Sunday, 28 February 2010

Constitutional Futures

I contributed a guest article about Constitutional Futures to the website here. It does not contain much that I have not previously commented on in this blog, but it contains a more complete refutation of the views of Professor Victor Bogdanor for those who would like to read it.

Saturday, 27 February 2010

Watching the International Intellectual Property Alliance and the US Trade Representative

The International Intellectual Property Alliance is a trade organisation or lobby group of seven trade associations which represent US companies involved in businesses having a high intellectual property (principally copyright) content, such as US film and recorded music producers and sellers, computer software sellers and US companies involved in books and other similar publications.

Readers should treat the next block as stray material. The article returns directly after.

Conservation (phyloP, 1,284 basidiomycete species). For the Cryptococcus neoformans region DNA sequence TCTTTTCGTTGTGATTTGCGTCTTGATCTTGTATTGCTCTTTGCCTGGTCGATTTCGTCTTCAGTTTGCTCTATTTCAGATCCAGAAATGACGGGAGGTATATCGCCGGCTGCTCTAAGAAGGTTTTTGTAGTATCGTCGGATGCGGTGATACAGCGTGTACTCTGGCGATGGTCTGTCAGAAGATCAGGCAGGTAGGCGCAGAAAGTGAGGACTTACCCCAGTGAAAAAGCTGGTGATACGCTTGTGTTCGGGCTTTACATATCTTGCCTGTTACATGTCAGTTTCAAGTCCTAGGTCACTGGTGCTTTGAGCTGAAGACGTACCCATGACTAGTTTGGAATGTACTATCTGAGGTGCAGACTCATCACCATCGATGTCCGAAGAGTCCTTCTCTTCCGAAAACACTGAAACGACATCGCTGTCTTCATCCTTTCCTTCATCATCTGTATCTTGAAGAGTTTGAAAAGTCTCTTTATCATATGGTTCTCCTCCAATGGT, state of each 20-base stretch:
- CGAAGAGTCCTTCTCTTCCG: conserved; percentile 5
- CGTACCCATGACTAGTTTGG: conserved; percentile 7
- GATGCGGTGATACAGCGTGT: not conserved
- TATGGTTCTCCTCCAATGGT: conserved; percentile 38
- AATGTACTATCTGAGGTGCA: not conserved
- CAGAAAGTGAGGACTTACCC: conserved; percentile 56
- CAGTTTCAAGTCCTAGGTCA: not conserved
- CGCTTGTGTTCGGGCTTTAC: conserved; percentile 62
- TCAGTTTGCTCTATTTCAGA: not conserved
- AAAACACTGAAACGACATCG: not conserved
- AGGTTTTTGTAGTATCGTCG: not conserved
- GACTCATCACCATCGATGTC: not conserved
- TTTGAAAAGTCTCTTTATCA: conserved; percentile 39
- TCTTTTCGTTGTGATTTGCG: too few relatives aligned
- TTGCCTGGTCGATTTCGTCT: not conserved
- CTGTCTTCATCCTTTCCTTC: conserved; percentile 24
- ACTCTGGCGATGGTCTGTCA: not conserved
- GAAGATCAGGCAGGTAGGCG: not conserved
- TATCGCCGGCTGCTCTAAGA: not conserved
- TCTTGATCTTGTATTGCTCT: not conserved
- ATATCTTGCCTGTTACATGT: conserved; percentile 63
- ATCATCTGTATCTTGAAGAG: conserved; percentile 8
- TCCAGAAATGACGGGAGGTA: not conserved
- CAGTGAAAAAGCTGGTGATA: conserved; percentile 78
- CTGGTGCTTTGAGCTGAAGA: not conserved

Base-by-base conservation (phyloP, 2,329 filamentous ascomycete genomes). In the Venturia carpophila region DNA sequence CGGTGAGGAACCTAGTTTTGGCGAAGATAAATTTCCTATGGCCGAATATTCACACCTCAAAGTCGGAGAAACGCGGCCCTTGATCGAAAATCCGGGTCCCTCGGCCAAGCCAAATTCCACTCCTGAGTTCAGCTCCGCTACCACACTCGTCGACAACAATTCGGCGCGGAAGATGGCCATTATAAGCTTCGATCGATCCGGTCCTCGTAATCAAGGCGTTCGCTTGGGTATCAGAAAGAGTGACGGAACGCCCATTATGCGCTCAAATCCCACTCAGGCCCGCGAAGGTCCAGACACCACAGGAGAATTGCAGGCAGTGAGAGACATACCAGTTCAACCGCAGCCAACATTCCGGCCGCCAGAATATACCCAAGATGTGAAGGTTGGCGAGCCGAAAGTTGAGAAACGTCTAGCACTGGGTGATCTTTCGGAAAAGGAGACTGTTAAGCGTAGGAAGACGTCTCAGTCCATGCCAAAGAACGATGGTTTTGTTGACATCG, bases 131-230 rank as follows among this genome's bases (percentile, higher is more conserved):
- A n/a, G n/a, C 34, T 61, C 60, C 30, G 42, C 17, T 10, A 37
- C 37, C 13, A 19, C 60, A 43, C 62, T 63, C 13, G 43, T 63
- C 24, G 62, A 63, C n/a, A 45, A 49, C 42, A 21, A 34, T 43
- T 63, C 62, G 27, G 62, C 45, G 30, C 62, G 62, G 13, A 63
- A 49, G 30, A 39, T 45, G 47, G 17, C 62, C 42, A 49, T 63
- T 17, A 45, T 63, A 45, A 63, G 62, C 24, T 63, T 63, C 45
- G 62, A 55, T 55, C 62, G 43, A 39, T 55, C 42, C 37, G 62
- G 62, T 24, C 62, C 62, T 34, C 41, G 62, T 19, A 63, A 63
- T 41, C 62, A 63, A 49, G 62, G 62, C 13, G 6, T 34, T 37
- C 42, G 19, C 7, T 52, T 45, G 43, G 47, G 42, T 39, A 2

Watch lists

Despite its name the IIPA is not "international", but a United States lobby group promoting the interests of the US corporations involved in the things I have mentioned. It is an influential one however: it makes recommendations to the Office of the US Trade Representative about how that Office should exercise its functions under section 182 of the Trade Act 1974 (19 USC §2242). Under that section, the Office maintains a "watch list" of "those foreign countries that (A) deny adequate and effective protection of intellectual property rights, or (B) deny fair and equitable market access to United States persons who rely on intellectual property protection".